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What Could Possibly Go Wrong With a DIY Will?

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By Juli Findling, Paralegal

Writing a will is one of the last things people want to think about, especially during a time of crisis.  But for those who do, it’s not about facing their immortality head-on, but rather embracing the need to plan proactively for their loved ones.

With a will, we can ensure that those we leave behind have a clear action plan regarding what we leave behind.

Discount do-it-yourself online templates claim that preparing your will can be easy, cheap, quick, and effective. Fill out a short form, and, poof, you’re done!  What could go wrong? The answer is: LOTS!

Here are just a few of those things:


Language and requirements for wills vary from state to state, so making a one-size-fits-all solution is virtually impossible. Improper or unclear phrasing and the different parts and pieces of your estate (your property, money, assets, etc.) that are subject to probate, are biggies.  But those are just a couple of things that can create havoc in the lives of those you may have intended to help upon your passing – including wasted time, money, and worst of all, distribution of your assets counter to your intent.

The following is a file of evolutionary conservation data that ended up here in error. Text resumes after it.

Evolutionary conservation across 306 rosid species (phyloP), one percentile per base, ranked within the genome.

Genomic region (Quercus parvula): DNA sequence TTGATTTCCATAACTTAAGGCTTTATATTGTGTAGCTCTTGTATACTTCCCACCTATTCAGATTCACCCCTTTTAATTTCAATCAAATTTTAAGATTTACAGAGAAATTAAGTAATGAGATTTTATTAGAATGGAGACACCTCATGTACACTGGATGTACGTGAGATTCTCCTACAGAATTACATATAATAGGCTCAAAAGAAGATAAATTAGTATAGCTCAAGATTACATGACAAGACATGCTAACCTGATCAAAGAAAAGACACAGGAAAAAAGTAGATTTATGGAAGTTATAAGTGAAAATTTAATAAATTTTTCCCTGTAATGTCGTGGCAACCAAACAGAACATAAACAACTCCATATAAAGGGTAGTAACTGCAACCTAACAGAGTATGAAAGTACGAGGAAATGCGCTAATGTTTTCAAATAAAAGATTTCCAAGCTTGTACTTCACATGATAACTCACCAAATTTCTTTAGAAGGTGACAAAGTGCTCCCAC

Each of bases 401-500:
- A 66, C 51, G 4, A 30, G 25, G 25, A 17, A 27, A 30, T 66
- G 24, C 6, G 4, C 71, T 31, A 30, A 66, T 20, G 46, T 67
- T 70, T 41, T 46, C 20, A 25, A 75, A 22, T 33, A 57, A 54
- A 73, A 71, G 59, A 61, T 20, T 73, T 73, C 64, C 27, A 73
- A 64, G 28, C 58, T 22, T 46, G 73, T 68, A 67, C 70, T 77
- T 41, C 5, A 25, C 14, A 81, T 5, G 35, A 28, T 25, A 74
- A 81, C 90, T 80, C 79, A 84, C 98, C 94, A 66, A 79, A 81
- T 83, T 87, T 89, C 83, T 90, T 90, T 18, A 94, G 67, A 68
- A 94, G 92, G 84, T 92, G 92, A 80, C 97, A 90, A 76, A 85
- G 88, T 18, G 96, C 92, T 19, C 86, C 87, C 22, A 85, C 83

Robert F. Morris of Stark & Stark, in his February 10, 2020 article, Unintended Consequences of a Do-It-Yourself Estate Plan, details a case where a Testatrix (a woman making a will), Mary Jane Eaton, used a pre-printed legal form to write her will, “carefully” listing all of her assets at the time and to whom they would go when she passed away.  Unfortunately, she failed to include a clause to address what to do with her residuary estate (those remaining assets not specifically listed and given to someone named in her will). Ms. Eaton later inherited some real estate from her sister. When Ms. Eaton passed away, her brother, a named beneficiary and Executor under her will, presented the will to the probate court.  What ensued was lengthy and costly litigation, which went all the way to the Florida State Supreme Court, over who would get that inherited property (Aldrich v. Basile).  Ultimately, a portion of it passed to relatives not even mentioned in Ms. Eaton’s will. 


Executing (signing) a will the right way can be tricky, and mistakes happen often – even with adequate instructions and care. We’ve seen wills witnessed (wittingly or unwittingly) by beneficiaries of a will, those where witnesses also acted as the notary, others where the will is witnessed but not notarized (and later the witnesses die or cannot be located by the court), and wills that are signed without witnesses present at all. This is just a short list of will execution errors.

When the Testator passes, scenarios like these could cause their estate to get hung up in the court system for an extended period of time, or worse, invalidate the will altogether, at which point the state’s laws of intestacy take over. What results could just be the furthest thing from the decedent’s original wishes.